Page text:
For starters you will want a navigational menu bar that will not keep users guessing where to find information from your website. A good practice would be implement the following links on your website as a starting point.
A menu bar with these menu items is self explanatory and well understood by practically all the Internet users today. It may not be practical for some kinds of websites such as blogs and news websites among others to follow this structure so in such cases a safe bet would be try and keep it as close to this as possible. Use the list above as a guide and start sorting your content to fit in. If it does not, then make the appropriate changes to the menu bar links.
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The Navigation Menu Orientation
There are basically two types of primary navigational layouts. Those that use the horizontal menu bars and those that use the vertical menu bars. There are a few rules to guide you when deciding which menu layout to choose form.
In general, if your primary navigation contains few items such as the example items listed above then the horizontal menu bar makes a good choice to consider. If your menu item contains several categories as is common with E-commerce websites then a vertical menu bar layout may be suited for your website.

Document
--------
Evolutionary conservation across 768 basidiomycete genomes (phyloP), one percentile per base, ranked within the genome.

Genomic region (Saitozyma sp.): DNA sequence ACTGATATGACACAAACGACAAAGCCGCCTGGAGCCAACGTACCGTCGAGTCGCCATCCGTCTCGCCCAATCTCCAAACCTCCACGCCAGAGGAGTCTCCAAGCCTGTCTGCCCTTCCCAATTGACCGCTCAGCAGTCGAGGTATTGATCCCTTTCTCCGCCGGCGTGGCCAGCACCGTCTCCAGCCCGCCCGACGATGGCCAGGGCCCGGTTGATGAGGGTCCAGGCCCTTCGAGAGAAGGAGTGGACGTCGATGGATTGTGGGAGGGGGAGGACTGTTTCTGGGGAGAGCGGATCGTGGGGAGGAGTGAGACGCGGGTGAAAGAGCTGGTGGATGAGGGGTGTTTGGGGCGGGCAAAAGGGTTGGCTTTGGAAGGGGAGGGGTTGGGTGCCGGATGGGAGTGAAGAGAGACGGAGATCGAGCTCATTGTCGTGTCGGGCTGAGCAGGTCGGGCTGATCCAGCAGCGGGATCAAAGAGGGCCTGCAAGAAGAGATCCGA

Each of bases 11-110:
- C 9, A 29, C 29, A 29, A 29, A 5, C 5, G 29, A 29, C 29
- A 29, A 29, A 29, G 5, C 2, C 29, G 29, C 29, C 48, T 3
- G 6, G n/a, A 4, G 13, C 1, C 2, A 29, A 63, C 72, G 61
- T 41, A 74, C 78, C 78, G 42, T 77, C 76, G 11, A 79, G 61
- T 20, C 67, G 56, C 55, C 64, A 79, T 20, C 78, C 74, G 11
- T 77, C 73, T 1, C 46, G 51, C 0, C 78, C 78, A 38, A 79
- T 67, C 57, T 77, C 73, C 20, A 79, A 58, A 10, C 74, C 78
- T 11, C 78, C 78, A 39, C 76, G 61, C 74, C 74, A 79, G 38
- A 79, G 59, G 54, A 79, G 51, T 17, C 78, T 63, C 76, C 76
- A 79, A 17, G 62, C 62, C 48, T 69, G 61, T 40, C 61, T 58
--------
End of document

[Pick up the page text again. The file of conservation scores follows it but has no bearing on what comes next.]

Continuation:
Ideally keep vertical menu bars placed on the left of the page unless you are serving up a page with a right-to-left reading language such as Arabic.
These rules are more of hints. The important think to remember when planning your content is to try and get the best generally logical groupings that can suit a place on the primary menu bar. If your primary navigation contains too much stuff then it could also be a hint that your content is not organized well enough.
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Secondary Navigation options
Fly-out and Drop-down menus: These give you the option of having additional menu items attached to the primary navigation menu bar links. Fly-out menus are typically used to extend menu items on a vertical menu bar while the drop-down menus are used to extend the menu item options within the horizontal menu bar.